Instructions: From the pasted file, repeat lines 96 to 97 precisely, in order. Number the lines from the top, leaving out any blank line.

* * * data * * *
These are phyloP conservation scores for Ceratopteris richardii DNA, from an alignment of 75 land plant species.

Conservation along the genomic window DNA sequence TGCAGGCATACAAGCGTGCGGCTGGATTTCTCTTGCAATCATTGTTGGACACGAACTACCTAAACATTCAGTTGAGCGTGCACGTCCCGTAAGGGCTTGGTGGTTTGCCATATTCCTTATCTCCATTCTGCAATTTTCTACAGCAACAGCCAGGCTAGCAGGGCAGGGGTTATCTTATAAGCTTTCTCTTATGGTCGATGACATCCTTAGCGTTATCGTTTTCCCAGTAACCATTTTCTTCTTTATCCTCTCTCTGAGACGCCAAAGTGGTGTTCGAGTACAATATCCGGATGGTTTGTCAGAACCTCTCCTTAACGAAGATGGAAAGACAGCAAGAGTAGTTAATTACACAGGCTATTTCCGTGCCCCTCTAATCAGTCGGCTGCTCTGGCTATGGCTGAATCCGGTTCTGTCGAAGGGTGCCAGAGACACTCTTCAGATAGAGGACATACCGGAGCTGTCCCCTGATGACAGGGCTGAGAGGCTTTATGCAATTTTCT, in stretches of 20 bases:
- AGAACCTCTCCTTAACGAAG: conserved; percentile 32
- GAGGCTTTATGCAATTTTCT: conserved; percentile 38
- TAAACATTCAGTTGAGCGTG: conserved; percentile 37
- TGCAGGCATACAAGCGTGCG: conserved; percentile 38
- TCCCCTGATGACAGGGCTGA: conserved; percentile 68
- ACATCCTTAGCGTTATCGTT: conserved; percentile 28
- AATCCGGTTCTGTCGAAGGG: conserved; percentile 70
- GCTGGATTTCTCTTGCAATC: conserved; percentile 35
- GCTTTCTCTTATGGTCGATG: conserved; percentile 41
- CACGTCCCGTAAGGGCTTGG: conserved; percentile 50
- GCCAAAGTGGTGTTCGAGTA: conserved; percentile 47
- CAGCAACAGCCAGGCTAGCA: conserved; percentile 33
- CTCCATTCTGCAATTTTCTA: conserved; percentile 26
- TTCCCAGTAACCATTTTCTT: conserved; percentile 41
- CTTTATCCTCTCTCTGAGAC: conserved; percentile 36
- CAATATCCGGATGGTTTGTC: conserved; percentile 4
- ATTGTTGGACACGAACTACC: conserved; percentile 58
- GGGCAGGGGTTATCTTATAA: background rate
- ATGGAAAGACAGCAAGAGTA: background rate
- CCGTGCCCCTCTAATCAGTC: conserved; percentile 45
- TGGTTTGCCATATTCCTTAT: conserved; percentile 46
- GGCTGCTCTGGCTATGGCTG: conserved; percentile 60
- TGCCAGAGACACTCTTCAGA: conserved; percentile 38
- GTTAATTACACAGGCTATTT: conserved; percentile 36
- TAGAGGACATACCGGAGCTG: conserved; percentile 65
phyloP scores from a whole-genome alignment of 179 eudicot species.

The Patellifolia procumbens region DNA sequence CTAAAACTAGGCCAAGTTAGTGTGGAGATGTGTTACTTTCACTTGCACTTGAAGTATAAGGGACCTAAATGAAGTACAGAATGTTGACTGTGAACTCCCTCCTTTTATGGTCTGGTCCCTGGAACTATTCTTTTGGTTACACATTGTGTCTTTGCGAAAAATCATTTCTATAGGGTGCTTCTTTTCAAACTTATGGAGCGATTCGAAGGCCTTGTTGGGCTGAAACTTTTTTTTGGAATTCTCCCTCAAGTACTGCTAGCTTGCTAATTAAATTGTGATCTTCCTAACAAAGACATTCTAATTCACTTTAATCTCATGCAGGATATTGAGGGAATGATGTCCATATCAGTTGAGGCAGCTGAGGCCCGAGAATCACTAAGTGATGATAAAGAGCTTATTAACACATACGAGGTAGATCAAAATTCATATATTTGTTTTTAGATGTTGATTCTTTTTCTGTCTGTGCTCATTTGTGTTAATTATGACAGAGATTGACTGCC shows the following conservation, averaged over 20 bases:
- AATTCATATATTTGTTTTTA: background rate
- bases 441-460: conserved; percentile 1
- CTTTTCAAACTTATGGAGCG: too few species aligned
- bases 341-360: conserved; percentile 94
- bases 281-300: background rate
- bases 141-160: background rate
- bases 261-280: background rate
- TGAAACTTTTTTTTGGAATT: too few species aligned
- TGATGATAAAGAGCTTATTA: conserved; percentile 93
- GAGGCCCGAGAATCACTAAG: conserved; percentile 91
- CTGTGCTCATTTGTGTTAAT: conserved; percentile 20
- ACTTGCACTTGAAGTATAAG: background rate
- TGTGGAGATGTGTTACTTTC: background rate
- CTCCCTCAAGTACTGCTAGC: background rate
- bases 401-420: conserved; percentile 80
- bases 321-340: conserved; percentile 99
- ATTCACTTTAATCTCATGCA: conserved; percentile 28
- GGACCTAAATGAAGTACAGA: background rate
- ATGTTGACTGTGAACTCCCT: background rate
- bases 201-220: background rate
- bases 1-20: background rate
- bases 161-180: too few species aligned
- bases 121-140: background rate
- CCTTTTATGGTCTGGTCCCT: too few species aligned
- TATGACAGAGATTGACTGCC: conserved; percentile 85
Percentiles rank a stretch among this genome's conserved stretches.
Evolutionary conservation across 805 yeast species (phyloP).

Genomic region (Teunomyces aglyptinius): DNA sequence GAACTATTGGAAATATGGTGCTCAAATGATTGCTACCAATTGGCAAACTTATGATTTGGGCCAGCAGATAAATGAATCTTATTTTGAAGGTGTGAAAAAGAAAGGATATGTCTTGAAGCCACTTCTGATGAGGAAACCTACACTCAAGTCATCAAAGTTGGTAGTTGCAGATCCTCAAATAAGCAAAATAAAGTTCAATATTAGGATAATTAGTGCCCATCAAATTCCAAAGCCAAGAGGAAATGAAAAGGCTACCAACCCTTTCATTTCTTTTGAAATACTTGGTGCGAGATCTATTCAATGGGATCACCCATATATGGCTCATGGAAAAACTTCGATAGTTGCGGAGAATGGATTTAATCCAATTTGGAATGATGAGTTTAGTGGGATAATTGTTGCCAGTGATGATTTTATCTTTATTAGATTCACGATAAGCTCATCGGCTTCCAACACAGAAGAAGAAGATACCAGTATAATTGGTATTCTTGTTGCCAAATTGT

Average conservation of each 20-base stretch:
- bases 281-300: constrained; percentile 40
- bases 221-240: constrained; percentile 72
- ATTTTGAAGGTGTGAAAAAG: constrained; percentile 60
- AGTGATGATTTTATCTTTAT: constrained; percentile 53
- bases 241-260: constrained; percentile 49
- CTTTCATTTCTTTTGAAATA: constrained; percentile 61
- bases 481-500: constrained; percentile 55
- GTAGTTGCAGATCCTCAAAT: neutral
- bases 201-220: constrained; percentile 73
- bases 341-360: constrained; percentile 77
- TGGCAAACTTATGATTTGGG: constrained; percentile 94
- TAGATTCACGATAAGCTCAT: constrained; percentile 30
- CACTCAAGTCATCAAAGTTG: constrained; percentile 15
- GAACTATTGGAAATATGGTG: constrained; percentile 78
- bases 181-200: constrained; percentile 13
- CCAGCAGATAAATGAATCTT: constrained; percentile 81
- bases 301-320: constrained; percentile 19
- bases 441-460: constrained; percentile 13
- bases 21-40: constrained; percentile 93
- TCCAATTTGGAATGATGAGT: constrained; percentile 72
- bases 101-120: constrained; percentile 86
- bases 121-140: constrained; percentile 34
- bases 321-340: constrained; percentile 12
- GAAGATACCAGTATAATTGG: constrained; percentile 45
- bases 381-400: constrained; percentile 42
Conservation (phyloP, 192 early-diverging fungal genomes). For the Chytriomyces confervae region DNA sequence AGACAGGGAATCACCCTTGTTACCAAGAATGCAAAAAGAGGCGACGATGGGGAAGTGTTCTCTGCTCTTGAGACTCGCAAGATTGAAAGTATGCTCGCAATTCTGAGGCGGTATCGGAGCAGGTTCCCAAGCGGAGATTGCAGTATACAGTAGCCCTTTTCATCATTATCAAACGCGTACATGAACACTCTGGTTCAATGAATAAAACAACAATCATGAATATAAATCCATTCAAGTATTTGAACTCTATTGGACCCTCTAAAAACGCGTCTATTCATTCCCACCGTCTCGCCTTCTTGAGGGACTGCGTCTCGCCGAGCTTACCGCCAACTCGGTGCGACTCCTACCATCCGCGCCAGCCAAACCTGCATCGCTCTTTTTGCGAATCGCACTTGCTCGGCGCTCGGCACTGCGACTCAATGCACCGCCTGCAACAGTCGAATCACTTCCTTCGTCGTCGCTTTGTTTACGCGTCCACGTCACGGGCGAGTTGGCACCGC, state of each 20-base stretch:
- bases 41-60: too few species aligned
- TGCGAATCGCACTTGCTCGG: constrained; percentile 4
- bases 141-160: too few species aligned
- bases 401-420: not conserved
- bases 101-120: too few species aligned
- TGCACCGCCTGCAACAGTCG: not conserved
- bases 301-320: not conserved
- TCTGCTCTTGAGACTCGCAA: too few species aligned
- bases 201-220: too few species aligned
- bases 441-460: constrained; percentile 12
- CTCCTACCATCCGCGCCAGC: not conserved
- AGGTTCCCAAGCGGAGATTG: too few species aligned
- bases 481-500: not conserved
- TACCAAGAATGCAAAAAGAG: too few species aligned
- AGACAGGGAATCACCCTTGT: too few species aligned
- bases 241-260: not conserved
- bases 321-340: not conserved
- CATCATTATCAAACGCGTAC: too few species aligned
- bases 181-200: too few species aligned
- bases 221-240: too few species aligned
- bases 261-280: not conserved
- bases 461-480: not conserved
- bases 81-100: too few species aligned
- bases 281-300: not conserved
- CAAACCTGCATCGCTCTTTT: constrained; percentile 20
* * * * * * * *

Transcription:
- AGGTTCCCAAGCGGAGATTG: too few species aligned
- bases 481-500: not conserved